Jump to content


Photo

Red Light Mod's From Regular Bulbs

  • Please log in to reply
15 replies to this topic

#1 Bob Riggs

Bob Riggs

    Ranger 4

  • *****
  • Posts: 358
  • Joined: 04 Jan 2006
  • Loc: Port Angeles, WA

Posted 14 March 2013 - 04:33 AM

I'm in need of a way to transform regular clear 12 VDC bulbs to red to protect night vision. I'd appreciate feedback from any who have adapted clear bulbs to red by whatever means; nail polish, lacquer, etc. What's worked best for you?

Thanks for your input!

#2 skinnyonce

skinnyonce

    Vostok 1

  • *****
  • Posts: 197
  • Joined: 23 Mar 2011
  • Loc: ohio

Posted 14 March 2013 - 05:52 AM

maybe these..
http://www.ebay.com/...Lens-Cap-Aut...

#3 Midnight Dan

Midnight Dan

    Voyager 1

  • *****
  • Posts: 11522
  • Joined: 23 Jan 2008
  • Loc: Hilton, NY, Yellow Zone (Bortle 4.5)

Posted 14 March 2013 - 06:42 AM

Red LED replacements for most 12V bulb styles:
http://www.superbrig...lacement-bulbs/

-Dan

#4 tecmage

tecmage

    Mercury-Atlas

  • *****
  • Moderators
  • Posts: 2530
  • Joined: 13 Jan 2010
  • Loc: Glenview, IL

Posted 14 March 2013 - 07:39 AM

If you're trying to protect your night vision, I would stay away from superbright LEDs, as they ARE super bright!

#5 amicus sidera

amicus sidera

    Skylab

  • *****
  • Posts: 4227
  • Joined: 14 Oct 2011
  • Loc: East of the Sun, West of the Moon...

Posted 14 March 2013 - 09:35 AM

I just ask my wife for the use of her dark red nail polish, as needed... couple of coats, works great.

#6 John Kuraoka

John Kuraoka

    Ranger 4

  • *****
  • Posts: 371
  • Joined: 12 Dec 2012
  • Loc: Sunny San Diego, CA

Posted 14 March 2013 - 06:19 PM

I use a Sharpie brand paint pen; we have several of them in different colors. You can buy them at a craft store. They're actual acrylic paint - you have to shake the pens and prime the hard, fibrous nibs.

Even so, it took several coats to ensure complete coverage on a clear LED.

I used as my base one of those cheapo single-LED keychain lights (the kind you can get 5/$1 on sale). I disassembled it, painted the LED, and reassembled it. It wasn't very bright to begin with, so with the red-painted LED it's perfect - just enough to read a star chart by.

#7 Eddgie

Eddgie

    Voyager 1

  • *****
  • Posts: 13211
  • Joined: 01 Feb 2006

Posted 14 March 2013 - 07:57 PM

If you have a flashlight with a clear plastic lens, you can by Red Tinting Film and simply remove the lens, press it to the tape, and trim around the edges.

Auto supply stores often have this though you may have to order it through them on the web.

Just search on "Red Tinting Film."

I use a red LED flashlight now, but if you have an old flashlight you can recycle it this way.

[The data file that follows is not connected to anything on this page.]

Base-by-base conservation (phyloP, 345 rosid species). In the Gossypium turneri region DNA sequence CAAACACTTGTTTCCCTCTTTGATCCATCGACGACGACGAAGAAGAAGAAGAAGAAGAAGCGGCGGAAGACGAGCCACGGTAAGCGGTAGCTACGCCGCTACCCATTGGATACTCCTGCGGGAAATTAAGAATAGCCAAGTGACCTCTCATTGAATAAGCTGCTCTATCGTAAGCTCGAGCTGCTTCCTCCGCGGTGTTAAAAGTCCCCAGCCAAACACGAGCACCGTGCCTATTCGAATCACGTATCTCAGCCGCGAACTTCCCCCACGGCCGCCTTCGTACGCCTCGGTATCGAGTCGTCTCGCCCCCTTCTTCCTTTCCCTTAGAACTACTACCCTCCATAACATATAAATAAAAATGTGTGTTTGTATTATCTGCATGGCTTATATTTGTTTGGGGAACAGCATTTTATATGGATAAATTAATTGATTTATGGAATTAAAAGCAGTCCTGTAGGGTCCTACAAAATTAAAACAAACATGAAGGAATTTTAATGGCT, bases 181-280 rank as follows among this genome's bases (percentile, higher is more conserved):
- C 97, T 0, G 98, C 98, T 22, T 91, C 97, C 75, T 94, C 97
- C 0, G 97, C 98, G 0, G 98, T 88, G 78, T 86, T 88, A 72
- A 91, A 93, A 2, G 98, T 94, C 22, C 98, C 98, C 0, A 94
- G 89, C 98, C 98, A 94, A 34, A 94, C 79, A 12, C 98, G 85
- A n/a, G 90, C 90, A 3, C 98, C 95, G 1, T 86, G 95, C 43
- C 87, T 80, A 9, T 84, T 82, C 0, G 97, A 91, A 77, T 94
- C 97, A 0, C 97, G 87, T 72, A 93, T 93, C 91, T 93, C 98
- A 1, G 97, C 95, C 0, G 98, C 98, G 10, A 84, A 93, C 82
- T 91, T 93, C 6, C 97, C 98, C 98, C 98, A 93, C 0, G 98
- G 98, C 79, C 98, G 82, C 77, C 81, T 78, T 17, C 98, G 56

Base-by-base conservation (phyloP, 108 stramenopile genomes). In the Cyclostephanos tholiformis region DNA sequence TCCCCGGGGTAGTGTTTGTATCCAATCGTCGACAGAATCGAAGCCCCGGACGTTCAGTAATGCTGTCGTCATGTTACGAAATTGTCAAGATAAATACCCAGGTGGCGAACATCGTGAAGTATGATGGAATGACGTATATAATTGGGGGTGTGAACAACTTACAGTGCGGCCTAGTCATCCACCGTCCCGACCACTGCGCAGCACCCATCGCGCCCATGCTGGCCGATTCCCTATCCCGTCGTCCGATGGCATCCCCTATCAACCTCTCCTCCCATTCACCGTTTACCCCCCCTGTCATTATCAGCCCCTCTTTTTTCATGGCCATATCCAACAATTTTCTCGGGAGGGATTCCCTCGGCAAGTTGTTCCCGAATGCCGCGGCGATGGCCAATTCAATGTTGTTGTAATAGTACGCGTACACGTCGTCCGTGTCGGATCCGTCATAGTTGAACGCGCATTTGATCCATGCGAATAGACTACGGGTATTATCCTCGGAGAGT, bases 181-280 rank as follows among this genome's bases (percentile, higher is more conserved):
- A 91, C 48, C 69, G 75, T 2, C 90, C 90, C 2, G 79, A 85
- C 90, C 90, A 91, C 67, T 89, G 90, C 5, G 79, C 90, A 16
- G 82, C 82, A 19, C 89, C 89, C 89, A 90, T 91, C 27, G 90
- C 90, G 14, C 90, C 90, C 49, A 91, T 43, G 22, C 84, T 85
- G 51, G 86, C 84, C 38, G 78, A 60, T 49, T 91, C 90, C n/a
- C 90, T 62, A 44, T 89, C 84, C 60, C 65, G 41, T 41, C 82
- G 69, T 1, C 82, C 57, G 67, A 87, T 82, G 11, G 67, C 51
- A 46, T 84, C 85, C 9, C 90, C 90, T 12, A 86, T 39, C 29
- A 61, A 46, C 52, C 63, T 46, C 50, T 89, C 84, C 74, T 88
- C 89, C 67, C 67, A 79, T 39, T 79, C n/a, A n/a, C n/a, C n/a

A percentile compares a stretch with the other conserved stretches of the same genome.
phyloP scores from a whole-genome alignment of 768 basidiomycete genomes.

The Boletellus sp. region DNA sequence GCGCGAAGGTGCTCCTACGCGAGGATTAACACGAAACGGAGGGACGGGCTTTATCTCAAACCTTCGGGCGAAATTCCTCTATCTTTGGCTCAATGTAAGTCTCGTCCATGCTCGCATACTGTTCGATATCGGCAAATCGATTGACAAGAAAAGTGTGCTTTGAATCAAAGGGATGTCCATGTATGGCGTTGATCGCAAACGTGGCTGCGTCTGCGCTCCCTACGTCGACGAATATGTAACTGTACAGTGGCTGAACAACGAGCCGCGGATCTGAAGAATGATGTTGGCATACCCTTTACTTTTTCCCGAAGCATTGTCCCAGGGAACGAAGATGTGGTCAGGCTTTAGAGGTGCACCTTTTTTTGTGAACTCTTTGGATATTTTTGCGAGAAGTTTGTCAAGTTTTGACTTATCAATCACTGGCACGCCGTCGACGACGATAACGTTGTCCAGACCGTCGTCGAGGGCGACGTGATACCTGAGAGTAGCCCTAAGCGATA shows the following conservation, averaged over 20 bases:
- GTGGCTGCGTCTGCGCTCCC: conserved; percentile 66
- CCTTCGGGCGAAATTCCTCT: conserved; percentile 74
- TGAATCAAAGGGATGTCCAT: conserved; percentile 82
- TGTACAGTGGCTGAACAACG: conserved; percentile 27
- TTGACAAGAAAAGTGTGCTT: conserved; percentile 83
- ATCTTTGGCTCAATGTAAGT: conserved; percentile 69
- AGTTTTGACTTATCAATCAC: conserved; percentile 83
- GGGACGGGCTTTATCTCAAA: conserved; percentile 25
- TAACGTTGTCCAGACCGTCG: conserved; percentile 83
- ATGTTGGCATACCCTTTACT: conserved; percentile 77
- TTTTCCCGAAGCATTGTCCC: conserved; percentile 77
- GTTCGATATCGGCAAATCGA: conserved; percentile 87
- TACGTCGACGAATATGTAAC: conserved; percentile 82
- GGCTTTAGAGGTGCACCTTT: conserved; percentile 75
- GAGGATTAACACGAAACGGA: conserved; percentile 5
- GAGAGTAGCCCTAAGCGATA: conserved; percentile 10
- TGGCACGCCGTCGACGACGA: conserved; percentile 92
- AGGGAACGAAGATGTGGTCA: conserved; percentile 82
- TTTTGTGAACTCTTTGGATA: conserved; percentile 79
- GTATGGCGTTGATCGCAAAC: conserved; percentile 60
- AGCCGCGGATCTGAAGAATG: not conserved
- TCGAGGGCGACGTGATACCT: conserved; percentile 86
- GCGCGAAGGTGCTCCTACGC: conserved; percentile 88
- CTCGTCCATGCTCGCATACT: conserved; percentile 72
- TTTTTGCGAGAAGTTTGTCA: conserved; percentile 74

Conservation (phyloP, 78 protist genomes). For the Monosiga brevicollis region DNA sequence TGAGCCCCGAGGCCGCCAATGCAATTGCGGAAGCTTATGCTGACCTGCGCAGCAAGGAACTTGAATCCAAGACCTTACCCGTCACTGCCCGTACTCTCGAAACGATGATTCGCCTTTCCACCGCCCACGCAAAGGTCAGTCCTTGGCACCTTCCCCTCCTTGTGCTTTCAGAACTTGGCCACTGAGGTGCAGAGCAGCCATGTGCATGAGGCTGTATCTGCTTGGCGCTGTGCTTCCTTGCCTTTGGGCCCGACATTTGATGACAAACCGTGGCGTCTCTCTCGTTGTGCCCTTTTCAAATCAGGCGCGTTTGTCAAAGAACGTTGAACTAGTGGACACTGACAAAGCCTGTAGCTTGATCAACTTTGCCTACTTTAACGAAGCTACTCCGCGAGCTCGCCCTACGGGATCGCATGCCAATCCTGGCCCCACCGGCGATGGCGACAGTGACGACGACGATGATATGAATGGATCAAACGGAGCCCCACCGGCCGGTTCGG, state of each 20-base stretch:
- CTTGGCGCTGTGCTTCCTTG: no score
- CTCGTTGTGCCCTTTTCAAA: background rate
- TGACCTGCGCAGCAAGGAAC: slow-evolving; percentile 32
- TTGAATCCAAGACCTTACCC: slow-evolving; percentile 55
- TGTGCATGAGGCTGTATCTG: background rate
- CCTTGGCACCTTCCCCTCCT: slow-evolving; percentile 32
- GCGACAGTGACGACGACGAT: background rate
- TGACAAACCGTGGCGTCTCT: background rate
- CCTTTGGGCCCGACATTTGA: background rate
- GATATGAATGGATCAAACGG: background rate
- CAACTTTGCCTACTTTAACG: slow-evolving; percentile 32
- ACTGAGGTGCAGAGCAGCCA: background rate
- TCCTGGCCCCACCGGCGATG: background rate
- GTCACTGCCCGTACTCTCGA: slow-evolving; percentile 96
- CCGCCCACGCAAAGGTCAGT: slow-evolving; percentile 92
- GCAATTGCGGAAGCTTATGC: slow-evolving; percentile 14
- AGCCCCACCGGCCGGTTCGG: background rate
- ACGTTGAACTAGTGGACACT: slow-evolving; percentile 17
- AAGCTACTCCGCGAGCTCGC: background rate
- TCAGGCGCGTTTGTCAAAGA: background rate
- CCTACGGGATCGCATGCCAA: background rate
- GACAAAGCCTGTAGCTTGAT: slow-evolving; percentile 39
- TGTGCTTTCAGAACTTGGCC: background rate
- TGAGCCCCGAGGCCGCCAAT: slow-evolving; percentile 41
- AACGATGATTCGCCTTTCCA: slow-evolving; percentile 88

And that gives you far more choice in the kind of flashlight you can use.

Also, you can buy glass tinting at hobby stores. It is a paint that you apply to the bulb.

This works but not well.

Nothing I have tried works as well as red tinting tape.

Some people used to line the inside of dome lights in their cars for star party light control.

#8 stevew

stevew

    Now I've done it

  • -----
  • Posts: 4387
  • Joined: 03 Mar 2006
  • Loc: British Columbia Canada

Posted 14 March 2013 - 08:29 PM

I just ask my wife for the use of her dark red nail polish, as needed... couple of coats, works great.

I prefer red led astro flashlights.
But I have used red nail polish too, and it works great, as long as you not planing on painting the bulb with it.
I also have a push on push off battery powered light. I think some places call them Moonlights. They are meant to go inside your closet, or under a shelf.
I spray painted it deep red, and put a piece of velcro on the back, and another piece of velcro inside the back of my tailgate, and it works great.

Steve

#9 jerwin

jerwin

    Viking 1

  • *****
  • Posts: 955
  • Joined: 16 May 2012
  • Loc: Romeoville IL

Posted 15 March 2013 - 11:01 AM

There was a guy in another forum that bought what I believe were kids water balloons, he trimmed the red ones and slid them over the end and was done in minutes. I purchased some cheap red LEDs and was able to turn one bright headlamp into a dimmer one, however I also killed the 2nd headlamp I tried to convert. If I do it again I'm going for the balloon route.

Jim

#10 SKYGZR

SKYGZR

    Viking 1

  • *****
  • Posts: 882
  • Joined: 13 Aug 2009
  • Loc: Planet Earth, Milky Way Galaxy, Speeding towards the Virgo Supercluster

Posted 15 March 2013 - 05:48 PM

Red Tape, works pretty much any where, and can double layer if needed.

#11 Gene7

Gene7

    Viking 1

  • -----
  • Posts: 877
  • Joined: 10 Jun 2010
  • Loc: Mid Ohio, USA

Posted 15 March 2013 - 09:33 PM

Bob,
Red LEDs

It is much better and efficient to use a LED than a white incandesent (or even a white LED). With a white source all colors, except the red are produced, filtered and thrown away. Use only the small 5mm LED, it will produce plenty of light when driven at about 20Ma of current. Do not even think of the metal star mount or automotive mount which could produce 100 times more light than desired.